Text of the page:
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“I’ll Bring You the Birds from Out of the Sky” by Brian Hodge

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My introduction to Brian Hodge came through two pieces of short fiction: “The Same Deep Waters as You” and “He Sings of Salt and Wormwood.” (The latter can be found in Ellen Datlow’s excellent anthology The Devil and the Deep: Horror Stories of the Sea; I don’t remember where I read the former.) Both pieces impressed me so much that I sought out Hodge’s longer work. His novella I’ll Bring You the Birds from Out of the Sky is a cosmic horror story that also speaks to the power of art.

The vivid imagery of New England settings in the writing of Lovecraft and Stephen King gives their stories a strong sense of place, and Hodge does the same for Appalachia here. His language is particularly evocative when describing the environmental devastation wreaked by coal mining and the poverty left behind as the industry abandoned the region. At first, the discovery of potentially valuable paintings seems like an opportunity to bring some money and public attention to a community that the rest of the country has largely forgotten about. This being a horror story, there turns out to be a sinister power behind these works of art. But was the painter trying to exorcise his demons or to call them up?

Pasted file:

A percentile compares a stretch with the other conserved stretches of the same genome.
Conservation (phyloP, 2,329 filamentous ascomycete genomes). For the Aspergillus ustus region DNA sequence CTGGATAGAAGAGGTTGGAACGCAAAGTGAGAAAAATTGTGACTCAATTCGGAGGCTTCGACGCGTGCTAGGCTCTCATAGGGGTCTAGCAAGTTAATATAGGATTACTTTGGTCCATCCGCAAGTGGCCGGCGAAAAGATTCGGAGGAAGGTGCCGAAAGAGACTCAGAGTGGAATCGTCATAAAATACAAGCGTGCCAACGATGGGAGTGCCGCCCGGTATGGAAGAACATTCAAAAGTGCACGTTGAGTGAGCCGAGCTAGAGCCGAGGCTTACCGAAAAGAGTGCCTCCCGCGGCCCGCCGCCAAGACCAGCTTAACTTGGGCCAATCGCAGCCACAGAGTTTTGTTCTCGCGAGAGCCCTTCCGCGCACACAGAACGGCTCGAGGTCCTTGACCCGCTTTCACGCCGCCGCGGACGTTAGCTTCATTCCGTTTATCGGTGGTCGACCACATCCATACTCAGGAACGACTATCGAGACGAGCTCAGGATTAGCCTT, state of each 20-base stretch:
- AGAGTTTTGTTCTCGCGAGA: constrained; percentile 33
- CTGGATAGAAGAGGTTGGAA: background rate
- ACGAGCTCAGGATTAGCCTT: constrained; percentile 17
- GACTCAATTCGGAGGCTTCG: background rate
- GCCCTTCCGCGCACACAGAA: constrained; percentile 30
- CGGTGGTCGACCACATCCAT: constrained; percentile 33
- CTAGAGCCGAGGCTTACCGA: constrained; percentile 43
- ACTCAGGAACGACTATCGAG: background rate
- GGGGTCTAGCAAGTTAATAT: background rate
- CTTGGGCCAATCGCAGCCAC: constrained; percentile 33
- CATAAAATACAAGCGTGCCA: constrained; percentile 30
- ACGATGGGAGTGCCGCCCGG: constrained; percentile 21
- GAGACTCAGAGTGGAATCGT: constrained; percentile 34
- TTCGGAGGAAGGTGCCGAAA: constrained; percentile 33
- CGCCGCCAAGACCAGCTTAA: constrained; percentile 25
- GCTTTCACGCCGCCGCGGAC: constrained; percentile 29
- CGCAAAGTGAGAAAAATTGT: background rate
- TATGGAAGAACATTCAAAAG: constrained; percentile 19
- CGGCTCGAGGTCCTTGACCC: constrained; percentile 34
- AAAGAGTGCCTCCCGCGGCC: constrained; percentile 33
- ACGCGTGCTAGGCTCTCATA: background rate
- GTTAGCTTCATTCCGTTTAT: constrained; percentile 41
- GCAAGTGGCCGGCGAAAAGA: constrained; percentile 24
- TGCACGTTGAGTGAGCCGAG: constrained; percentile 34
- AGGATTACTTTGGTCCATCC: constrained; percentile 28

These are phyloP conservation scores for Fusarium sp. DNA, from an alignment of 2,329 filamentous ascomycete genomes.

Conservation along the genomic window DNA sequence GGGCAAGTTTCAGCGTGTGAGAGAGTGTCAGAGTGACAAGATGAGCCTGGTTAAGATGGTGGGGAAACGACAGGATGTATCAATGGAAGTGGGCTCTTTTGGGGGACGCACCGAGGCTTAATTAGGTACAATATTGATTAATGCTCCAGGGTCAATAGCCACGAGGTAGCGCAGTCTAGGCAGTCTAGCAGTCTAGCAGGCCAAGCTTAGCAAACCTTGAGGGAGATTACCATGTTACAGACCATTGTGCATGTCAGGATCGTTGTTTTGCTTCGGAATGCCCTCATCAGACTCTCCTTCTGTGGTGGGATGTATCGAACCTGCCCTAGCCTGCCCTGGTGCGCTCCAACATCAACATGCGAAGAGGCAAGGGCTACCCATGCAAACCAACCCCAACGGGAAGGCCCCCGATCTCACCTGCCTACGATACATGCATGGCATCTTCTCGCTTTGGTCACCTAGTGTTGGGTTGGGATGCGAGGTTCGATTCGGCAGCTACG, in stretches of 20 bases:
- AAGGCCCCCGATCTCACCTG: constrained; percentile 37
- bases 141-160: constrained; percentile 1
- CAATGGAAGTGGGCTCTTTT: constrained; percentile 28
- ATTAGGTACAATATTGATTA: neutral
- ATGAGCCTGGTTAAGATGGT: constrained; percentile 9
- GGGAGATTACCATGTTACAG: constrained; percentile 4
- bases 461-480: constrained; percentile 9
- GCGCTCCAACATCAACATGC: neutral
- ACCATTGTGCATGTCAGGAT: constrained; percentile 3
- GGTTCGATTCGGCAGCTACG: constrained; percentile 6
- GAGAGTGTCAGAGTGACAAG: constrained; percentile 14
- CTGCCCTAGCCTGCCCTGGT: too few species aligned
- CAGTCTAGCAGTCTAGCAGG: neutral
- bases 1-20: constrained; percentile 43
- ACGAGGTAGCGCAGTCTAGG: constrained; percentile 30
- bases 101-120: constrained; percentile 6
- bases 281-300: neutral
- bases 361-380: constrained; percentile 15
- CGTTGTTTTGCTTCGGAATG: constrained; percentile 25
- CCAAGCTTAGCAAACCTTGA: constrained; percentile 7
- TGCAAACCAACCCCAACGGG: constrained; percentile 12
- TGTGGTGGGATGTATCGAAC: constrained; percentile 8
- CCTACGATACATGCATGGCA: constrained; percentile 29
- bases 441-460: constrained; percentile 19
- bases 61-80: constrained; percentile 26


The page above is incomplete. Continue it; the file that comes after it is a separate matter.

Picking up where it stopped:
That sense of place infuses the paintings that are so important to the story, and not just because the aforementioned sinister power is a localized one. Hodge talks about Conklin (the painter) incorporating natural elements such as leaves and moss into the paintings. These small details—for example, Conklin using moss as a stippling sponge—help the reader to imagine more than just a generic landscape. A tale in which art is so central stands or falls on how well it can make the reader visualize those artworks. Hodge succeeds admirably, and that’s a large part of what makes the book so engaging.

Another strength of the book is the way it deals with the common genre trope of body horror. I gather that Hodge has written some hardcore/extreme horror in the past, but here he eschews gore in favor of a more philosophical look at radical transformation. What’s particularly interesting is the way he juxtaposes this with the transformation that humans have imposed on the landscape. Humanity adapted the land to suit their needs, but the story shows something rooted in the land beginning to adapt humans to its needs. For such a short work, there’s a lot going on here, and it makes me either to try out Hodge’s full novel The Immaculate Void.

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